A guide to the event structure
On the British Orienteering Fixtures List events are classified by level and by type. This guide will help you to select the events and courses most suitable for you, and answer some FAQs.


What is meant by the level of event ? What if I have small children ?
What are the different types of event ? What's a string course ?
Do I have to run in any specified age or colour class ? What happens if both parents want to take part ?
How long are the courses ? Am I limited to the events I can run in ?

What is meant by the level of event ?

A four-tier event structure is being introduced from January 2011. This classifies events as Level A, B, C or D. Let's explain . . .

Level D
Relatively informal and low cost events, aimed at club members and orienteers from nearby. May have a limited range of courses, which are identified by colour.
Level C
A larger scale of event, generally using orienteering terrain of a higher quality. Draws orienteers mainly from the local and regional area.  A wider range of courses, which are identified by colour, with suggestions for various age classes. Aims to provide competition against a wider group of people, but without travelling a long distance.
Level B
These events provide an opportunity for the more experienced who are prepared to travel in order to enjoy a wider variety of terrain and competition from orienteers from around the country on challenging courses.  Courses based on colour and age classes. Pre-entry may be required for the main courses.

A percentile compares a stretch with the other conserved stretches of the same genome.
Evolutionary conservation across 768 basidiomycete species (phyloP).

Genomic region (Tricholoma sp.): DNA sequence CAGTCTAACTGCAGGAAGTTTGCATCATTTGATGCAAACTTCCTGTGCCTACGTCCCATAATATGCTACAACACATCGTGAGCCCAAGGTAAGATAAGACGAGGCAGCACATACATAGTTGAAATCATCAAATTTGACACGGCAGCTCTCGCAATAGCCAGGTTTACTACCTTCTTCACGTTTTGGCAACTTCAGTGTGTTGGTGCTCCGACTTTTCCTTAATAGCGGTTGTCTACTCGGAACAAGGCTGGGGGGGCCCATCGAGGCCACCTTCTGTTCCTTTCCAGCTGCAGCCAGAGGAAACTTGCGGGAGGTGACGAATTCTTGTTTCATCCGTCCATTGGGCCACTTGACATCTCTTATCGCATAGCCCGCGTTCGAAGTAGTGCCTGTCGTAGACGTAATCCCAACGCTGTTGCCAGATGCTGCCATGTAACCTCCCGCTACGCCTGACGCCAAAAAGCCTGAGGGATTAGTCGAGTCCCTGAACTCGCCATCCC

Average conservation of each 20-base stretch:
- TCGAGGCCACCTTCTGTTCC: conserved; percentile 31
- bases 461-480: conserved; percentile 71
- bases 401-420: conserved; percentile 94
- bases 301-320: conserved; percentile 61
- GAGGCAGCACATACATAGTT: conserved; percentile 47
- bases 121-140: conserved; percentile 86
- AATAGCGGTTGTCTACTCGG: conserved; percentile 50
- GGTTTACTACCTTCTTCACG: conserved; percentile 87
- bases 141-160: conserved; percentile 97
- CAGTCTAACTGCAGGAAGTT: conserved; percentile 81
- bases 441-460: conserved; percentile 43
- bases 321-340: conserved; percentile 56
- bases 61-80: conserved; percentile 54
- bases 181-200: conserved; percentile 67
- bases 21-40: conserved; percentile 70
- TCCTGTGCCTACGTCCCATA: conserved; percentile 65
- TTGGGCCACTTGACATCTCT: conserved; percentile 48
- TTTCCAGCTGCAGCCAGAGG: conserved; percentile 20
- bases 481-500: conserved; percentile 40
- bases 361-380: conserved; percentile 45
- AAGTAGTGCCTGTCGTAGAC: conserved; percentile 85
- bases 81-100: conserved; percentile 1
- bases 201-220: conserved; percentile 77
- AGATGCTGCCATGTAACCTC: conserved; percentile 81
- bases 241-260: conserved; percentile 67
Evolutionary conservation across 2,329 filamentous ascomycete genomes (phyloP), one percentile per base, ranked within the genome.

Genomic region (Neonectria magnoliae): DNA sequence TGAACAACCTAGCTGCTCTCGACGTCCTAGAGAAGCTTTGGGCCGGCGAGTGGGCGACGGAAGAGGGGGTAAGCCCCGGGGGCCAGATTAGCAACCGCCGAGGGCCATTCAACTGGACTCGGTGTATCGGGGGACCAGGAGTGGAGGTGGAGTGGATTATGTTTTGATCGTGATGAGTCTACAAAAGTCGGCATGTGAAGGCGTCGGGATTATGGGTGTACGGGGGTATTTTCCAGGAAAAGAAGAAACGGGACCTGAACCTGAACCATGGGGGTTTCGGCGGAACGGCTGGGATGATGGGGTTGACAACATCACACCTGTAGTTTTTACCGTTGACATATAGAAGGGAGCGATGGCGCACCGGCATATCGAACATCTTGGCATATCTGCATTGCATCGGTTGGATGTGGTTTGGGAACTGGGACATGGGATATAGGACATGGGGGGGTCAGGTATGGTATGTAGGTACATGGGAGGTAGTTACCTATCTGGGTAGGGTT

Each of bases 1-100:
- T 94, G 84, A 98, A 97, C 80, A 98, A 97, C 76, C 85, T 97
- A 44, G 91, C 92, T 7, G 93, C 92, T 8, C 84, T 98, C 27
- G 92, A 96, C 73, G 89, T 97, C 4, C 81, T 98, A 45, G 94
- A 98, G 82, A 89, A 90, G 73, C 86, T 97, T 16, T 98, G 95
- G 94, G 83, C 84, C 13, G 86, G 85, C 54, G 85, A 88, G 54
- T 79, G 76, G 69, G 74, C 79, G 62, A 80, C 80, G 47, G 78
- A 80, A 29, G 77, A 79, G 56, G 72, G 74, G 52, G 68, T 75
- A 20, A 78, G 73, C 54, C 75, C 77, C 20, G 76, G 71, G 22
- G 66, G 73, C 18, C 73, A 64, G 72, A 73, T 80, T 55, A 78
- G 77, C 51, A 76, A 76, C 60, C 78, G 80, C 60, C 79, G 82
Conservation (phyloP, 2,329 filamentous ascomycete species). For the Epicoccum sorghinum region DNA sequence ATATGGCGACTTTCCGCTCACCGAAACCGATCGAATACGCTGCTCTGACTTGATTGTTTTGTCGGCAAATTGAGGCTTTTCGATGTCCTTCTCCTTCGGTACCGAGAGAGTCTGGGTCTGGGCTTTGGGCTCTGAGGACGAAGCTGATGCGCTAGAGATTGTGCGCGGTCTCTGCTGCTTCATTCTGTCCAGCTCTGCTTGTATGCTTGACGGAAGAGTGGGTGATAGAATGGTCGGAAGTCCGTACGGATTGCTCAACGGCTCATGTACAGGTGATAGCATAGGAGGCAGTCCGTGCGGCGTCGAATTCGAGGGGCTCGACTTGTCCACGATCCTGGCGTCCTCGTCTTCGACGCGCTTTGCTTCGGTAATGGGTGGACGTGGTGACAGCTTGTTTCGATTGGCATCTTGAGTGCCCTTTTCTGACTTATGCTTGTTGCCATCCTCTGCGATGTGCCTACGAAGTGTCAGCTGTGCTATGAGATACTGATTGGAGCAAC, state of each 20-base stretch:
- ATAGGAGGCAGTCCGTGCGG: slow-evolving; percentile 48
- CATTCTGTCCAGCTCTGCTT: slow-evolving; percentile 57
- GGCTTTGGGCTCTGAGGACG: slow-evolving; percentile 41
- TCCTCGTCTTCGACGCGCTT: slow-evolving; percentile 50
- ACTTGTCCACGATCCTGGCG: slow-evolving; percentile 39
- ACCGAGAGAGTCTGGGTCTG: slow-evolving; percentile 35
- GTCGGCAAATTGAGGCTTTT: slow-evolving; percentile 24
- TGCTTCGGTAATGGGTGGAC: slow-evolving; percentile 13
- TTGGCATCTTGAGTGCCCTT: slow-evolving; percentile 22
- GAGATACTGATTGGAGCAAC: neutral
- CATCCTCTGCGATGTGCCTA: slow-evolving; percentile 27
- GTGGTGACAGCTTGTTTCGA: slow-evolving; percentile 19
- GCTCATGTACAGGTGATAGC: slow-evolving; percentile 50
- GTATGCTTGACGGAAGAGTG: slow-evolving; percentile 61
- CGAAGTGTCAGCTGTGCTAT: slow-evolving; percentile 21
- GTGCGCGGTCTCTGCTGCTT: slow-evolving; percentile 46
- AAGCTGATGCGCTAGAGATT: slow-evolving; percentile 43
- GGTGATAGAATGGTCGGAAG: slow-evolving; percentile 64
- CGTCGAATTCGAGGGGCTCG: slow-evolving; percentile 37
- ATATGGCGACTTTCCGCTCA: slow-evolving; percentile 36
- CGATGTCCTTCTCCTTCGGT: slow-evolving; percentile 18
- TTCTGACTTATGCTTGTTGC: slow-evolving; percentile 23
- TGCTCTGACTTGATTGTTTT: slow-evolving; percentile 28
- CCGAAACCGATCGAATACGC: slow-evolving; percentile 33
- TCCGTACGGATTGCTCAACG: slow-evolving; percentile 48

Level A
These are the major events such as the British Championships.  They provide an opportunity to compete against the best orienteers in the country on top quality terrain, and offer the ultimate orienteering challenges in the UK.  Courses usually based on age classes. Pre-entry required for the main courses.

So what are colour coded courses and the various age classes? And how do they relate to each other?

Colour Coded
The courses available will be a selection from White, Yellow, Orange, Light Green, Green, Blue, Brown and Black. Basically, White is the easiest and shortest. Brown (or, occasionally, Black) is the most difficult and the longest. At a Level D Event, there may only be Yellow, Orange, Green and Blue on offer. At a Level B Event, the full range of colours is likely to be available (subject to the technical nature of the area), as well as options such as Short Green or Long Orange. (Entry details will give you the information you need to help you to chose.)
Age Classes
Age classes are based as follows on gender – M[en] and W[omen] – and your age on the 31st December:

10 and under   =   M/W 10
12 and under   =   M/W 12
and so on, in 2 year age groups up to & including M/W20
Age 21 to 34 inclusive = M/W21
35 and over     =   M/W 35
40 and over     =   M/W 40
and so on, in 5 year age groups

You change class on the 1st January. So whether your 50th birthday occurs on 10th January or 25th December you would give your age class as M (or W) 50 for the whole of the year.

For senior courses, there may be long and short options (e.g. W35L and W35S) and sometimes novice (N). Juniors may be offered a choice too (e.g. M10A versus the easier M10B).